I have had to proceed carefully to get some substantive feedback. The problem, of course, is that folks are generally far too kind and thus struggle to be completely honest in naming another person’s shortcomings.

Almost everything I have learned—almost every insight I have received—points back, more or less, to one core foible: control. The vast majority of my weaknesses, at least as those who know me best experience them, stem from some element of control.

In April, David Brooks wrote an article called “The Moral Bucket List” in the New York Times. He names the characteristics of those people he experiences as “radiating an inner light” or who are “deeply good.” He noticed that such people have been profoundly honest about their own weaknesses and can identify their “core sin.” He names a core sin as a consistent weakness that makes them feel ashamed. The act of naming this sin, according to Brooks, helps them achieve “a profound humility, which has best been defined as an intense self-awareness from a position of other-centeredness.”

I found the article affirming since, by the time of my reading it, I could confidently name my “core sin” as control. I also thought it put some helpful language on why it is a worthwhile endeavor to identify our central downfall.

First, from our Catholic point of view, we understand “sin” to be fundamentally a break from God. When we sin, we separate ourselves from the fullness of communion with God. When I attempt to impose disproportionate amounts of control on my environment—or worse, on the people around me—I am most often exerting my will over and against others. At worst this can be damaging. At best it is severely lacking in humility.

Second, using the next helpful element of Brooks’ article: when we are able to name and own our core sin, it frees us for a “profound humility.” We see and acknowledge our most broken parts, which, in turn, allows us to recognize how that brokenness impacts others.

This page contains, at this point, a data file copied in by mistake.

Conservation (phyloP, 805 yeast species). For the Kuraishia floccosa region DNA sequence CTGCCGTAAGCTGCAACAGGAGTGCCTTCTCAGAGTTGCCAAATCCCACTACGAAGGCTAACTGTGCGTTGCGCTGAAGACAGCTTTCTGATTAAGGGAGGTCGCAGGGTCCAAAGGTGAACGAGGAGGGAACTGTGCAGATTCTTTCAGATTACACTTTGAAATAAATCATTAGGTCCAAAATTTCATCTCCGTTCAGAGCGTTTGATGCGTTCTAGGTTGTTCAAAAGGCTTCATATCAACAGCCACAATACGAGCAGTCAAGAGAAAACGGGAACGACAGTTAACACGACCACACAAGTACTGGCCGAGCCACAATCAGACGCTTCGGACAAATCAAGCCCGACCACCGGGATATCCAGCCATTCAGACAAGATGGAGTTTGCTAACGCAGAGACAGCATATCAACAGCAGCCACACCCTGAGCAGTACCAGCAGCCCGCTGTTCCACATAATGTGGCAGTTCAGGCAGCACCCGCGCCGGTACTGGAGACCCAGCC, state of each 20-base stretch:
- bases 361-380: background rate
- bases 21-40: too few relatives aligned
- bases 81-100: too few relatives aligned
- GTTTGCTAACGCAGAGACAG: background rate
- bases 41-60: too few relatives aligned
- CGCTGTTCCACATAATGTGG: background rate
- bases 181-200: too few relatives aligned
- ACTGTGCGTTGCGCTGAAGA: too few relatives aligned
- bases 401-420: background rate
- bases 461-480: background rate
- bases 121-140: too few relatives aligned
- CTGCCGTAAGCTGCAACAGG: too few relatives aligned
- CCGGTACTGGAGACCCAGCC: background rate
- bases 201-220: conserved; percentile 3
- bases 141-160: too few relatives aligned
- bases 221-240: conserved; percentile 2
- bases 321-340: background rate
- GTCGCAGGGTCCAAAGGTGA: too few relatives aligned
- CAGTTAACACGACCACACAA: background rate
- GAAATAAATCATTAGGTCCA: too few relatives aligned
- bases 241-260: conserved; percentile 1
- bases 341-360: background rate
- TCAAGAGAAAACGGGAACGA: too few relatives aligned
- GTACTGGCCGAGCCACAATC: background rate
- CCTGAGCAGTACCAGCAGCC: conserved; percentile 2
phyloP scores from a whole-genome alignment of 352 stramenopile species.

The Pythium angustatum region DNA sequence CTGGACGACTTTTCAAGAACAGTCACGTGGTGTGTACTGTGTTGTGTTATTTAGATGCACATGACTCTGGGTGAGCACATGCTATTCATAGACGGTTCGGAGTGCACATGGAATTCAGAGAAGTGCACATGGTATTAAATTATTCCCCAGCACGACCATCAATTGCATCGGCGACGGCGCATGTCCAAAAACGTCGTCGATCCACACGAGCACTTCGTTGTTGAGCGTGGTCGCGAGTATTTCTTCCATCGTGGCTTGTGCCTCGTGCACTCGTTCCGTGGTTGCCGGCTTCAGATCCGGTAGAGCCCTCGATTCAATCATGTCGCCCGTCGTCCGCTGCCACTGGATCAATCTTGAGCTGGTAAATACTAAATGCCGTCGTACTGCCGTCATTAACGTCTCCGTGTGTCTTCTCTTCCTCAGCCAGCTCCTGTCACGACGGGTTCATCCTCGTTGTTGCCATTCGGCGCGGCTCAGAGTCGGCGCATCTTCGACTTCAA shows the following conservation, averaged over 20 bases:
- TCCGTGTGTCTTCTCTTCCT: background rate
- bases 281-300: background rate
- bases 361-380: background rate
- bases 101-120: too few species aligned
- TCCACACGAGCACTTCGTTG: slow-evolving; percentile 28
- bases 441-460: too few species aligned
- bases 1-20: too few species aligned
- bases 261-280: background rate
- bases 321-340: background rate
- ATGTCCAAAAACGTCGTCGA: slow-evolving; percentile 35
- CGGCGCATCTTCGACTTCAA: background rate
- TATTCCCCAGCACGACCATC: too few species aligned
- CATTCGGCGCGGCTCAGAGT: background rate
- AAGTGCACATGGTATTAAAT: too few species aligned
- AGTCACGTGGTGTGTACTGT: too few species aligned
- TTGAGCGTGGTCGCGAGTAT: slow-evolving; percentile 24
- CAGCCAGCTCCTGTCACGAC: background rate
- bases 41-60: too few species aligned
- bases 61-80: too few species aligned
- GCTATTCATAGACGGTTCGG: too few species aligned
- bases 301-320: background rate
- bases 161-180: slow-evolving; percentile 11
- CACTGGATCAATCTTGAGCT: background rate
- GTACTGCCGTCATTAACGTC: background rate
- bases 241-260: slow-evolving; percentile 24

I realized when I read Brooks’ statement about “self-awareness from a position of other-centeredness” that possibly our core sins may simply be the shadow side to some of our greatest natural strengths. I think that, left unchecked (or perhaps inappropriately oriented), our most unique God-given talents have the capacity to become our most glaring weaknesses.

That is to say, control is my core sin, but it is also the shadow side of my greatest gift at home and work: clear-sighted, comprehensive order. When I humbly put that gift at the service of our family and those I work with and train, it IS a gift. When I wield it unchecked by consultation and in single-minded isolation it separates me from others and from God by breaking down relationships instead of building them up.

Josh shared with me that his core sin is intemperance. There are obvious ways that intemperance can be destructive and unhelpful. But in its most helpful and healthy iteration, it leads Josh (and those lucky enough to be with him) to experience joy fully and unabashedly, to have an unreserved sense of curiosity and wonder, and an utter willingness to give new and unknown experiences a try.

In an interesting twist, you might notice that my core sin, control, and Josh’s core sin of intemperance are pretty much exact opposites. This is likely no shock to anyone who has ever met both of us or heard us give a presentation together. Although they seem utterly at odds, I think our very opposite dispositions allow us to call one another to very specific areas of growth. You could even go so far as to say where we are weakest the other is strongest. In that way, we get to incarnate grace for each other, to call each other to be the best version of ourselves.

After all, isn’t it part of our job as spouses to help one another shed light on our shadow sides? Without that light, how can we hope to grow?